There is something wonderful about hearing the way my colleagues and friends gravitated towards the music therapy field, and the (sometimes very winding) path they took to becoming a music therapist. Today, I’d like to share how I found my “dream job”.
Music has always played an integral role in my life. Beginning at the age of five, violin and piano lessons were a constant throughout elementary school, high school, and college. And having a piano teacher as a mother meant my morning wake-up call consisted of c major scales and another “wonderful” student rendition of the theme from “Titanic”.
It was not until my later years of high school when I truly discovered the value of music. Not only could it provide an escape for the player, but it was an outlet for the listener, as well. Before I knew of the therapeutic powers of music, I could see the way in which music resonated with my great-grandmother and grandmother; both of whom had Alzheimer’s.
When the time came to go to college, I knew I didn’t want to be a music performance major. But that’s about as far as I got. I became interested in music therapy during my junior year, after I was presented with the opportunity to provide violin lessons to a young child with autism. It was my first taste of the therapeutic qualities of music, and the seed of passion was planted. I looked into what music therapy was and how I could immerse myself in it. Unfortunately, Truman did not have a music therapy degree; therefore, I pursued the speech therapy field, as I still wanted to do something therapy-related.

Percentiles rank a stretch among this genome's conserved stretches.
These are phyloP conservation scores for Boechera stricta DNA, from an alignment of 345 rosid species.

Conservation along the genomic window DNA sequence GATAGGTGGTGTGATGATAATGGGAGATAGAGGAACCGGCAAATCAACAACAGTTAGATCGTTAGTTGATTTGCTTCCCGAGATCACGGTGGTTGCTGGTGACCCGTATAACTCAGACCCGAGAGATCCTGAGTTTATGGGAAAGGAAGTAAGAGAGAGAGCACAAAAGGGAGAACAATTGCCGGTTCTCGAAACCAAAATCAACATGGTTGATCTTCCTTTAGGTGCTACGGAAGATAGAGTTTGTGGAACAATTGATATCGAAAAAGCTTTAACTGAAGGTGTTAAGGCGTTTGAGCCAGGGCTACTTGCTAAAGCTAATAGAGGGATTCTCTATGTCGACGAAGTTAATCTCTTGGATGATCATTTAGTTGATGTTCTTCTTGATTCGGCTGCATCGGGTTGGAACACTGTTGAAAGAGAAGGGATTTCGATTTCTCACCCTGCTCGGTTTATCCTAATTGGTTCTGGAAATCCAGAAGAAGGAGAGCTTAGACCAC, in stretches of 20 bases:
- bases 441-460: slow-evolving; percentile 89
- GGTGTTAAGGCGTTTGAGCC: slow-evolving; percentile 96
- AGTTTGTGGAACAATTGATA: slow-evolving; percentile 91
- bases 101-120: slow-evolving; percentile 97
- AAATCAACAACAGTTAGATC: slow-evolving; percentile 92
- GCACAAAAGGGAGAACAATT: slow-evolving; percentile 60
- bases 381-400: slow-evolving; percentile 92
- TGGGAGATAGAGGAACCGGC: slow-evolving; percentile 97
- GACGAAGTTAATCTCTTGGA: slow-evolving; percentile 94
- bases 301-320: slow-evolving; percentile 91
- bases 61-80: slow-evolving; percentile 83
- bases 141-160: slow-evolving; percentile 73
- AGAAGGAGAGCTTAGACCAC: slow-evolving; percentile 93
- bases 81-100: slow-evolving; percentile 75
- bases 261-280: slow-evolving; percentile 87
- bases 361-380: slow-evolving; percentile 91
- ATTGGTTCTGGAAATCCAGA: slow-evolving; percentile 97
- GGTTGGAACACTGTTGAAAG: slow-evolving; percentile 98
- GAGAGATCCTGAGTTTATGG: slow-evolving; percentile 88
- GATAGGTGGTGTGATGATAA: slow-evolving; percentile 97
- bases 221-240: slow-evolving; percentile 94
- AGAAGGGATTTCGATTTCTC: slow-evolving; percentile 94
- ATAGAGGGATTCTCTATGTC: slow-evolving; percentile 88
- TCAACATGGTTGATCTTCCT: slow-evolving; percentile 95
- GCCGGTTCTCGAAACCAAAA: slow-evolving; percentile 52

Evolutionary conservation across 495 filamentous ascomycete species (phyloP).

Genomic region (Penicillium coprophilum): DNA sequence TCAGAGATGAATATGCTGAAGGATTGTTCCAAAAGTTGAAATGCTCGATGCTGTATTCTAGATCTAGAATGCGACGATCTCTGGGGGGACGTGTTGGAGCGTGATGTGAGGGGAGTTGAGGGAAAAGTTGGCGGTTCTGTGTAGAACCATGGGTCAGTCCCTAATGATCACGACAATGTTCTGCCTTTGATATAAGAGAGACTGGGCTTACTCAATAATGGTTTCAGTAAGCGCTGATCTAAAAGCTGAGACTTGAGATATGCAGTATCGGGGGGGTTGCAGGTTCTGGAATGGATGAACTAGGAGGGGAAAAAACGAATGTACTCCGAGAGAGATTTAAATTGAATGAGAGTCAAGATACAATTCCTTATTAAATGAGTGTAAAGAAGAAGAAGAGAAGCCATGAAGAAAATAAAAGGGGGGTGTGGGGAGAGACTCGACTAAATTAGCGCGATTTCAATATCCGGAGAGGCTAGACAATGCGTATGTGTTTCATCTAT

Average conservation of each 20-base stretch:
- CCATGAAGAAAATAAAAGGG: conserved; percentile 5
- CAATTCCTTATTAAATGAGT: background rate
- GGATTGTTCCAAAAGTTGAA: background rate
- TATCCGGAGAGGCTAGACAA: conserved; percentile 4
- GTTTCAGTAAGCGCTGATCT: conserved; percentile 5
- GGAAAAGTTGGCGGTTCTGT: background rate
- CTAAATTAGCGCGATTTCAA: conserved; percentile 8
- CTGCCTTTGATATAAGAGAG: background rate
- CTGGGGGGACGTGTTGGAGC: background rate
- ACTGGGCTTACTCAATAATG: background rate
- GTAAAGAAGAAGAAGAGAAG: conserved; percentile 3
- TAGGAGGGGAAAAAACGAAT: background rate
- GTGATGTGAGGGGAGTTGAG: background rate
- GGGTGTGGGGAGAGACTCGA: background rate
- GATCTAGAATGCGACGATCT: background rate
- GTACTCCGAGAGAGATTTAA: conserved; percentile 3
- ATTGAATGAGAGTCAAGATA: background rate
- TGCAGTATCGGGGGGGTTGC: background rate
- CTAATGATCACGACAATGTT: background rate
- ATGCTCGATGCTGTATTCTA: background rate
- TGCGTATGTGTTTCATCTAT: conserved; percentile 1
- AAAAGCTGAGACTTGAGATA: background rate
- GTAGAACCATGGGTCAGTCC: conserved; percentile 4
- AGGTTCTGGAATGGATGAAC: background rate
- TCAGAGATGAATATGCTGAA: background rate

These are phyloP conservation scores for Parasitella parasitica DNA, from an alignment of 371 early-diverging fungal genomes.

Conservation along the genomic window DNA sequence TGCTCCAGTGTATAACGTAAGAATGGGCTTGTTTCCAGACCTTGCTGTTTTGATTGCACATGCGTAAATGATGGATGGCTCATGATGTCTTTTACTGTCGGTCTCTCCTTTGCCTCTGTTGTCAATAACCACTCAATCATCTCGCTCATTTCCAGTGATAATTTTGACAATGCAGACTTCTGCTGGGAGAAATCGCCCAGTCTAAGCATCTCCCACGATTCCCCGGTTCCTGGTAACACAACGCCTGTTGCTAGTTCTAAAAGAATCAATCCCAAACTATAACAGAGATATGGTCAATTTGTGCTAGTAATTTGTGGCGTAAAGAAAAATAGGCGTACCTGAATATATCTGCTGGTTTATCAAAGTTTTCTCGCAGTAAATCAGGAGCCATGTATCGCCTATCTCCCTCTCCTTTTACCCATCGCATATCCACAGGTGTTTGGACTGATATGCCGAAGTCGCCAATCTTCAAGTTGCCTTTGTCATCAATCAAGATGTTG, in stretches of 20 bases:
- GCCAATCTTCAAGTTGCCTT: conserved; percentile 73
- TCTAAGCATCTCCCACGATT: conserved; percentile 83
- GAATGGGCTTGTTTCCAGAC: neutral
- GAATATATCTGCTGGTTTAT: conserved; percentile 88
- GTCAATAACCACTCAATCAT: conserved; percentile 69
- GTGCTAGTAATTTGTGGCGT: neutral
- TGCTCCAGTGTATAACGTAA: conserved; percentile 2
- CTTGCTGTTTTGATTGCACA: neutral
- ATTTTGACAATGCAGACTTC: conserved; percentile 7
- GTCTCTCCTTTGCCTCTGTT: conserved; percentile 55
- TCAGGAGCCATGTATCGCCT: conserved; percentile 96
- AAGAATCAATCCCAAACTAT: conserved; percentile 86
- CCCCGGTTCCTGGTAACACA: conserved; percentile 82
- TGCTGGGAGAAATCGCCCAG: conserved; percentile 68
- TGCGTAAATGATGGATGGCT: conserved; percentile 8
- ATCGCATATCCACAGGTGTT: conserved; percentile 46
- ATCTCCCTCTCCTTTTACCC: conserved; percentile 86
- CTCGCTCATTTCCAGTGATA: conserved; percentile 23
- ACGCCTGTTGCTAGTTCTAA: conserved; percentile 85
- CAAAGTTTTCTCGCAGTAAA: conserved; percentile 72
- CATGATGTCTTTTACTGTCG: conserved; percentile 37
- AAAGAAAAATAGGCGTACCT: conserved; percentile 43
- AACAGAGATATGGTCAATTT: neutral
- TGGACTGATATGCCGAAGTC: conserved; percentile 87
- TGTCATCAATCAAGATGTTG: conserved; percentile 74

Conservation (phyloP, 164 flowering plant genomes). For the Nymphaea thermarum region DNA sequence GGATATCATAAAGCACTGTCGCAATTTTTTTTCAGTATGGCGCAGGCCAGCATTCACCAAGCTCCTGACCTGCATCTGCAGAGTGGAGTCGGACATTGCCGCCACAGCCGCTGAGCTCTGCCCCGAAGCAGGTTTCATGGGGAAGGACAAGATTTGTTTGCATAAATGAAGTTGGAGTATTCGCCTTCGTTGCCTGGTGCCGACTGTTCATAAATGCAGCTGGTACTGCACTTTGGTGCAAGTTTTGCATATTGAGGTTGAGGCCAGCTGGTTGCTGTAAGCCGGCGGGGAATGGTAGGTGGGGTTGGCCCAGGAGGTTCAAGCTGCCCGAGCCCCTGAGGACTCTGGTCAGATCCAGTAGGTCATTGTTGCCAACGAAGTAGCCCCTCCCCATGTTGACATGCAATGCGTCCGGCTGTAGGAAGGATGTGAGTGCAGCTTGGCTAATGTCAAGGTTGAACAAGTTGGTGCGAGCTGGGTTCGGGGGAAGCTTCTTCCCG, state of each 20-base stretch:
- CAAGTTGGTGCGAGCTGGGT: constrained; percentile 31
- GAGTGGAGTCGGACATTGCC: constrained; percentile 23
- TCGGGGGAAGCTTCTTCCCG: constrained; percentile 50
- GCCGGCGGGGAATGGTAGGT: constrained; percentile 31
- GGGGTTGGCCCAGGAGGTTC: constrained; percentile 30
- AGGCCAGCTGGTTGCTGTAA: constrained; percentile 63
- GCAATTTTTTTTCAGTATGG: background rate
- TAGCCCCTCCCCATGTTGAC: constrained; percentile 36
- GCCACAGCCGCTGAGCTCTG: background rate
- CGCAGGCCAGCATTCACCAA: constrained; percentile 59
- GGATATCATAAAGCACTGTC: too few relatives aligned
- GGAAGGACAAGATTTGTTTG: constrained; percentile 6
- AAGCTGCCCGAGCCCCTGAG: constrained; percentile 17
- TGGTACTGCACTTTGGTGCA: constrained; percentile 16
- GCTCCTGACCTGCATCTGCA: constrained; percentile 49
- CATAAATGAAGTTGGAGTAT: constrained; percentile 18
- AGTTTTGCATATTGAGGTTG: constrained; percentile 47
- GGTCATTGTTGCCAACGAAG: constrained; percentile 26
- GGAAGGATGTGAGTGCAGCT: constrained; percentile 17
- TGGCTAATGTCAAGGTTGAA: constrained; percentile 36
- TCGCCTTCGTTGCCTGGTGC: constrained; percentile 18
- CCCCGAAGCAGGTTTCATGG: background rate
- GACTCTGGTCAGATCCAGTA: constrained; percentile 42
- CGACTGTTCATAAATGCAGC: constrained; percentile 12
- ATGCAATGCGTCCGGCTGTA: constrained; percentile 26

After graduating with a degree in Communication Disorders, I had no idea what I was going to do. Should I continue on the speech therapy path and get my Master’s? Was it too late to start something new, like music therapy?
So, I made a very cool social move. I moved into my parent’s basement without a job and without a plan. I began thinking again about going back to school for music therapy…and found out that the University of Iowa (a 30 min. drive from home) had one of the top music therapy programs in the United States. I looked at the requirements and application process, and noticed the deadline for applying was….in less than a week. Needless to say, it was a rush, but I was soon accepted and began the music therapy equivalency/Master’s program.
I had found my passion.
Nine years after starting my collegiate career, I graduated. And at 27, it is my privilege to begin what I consider to be my “dream job”. I feel incredibly lucky to be a part of this ever-growing, active, and important field.
What’s YOUR story? I’d love to hear it!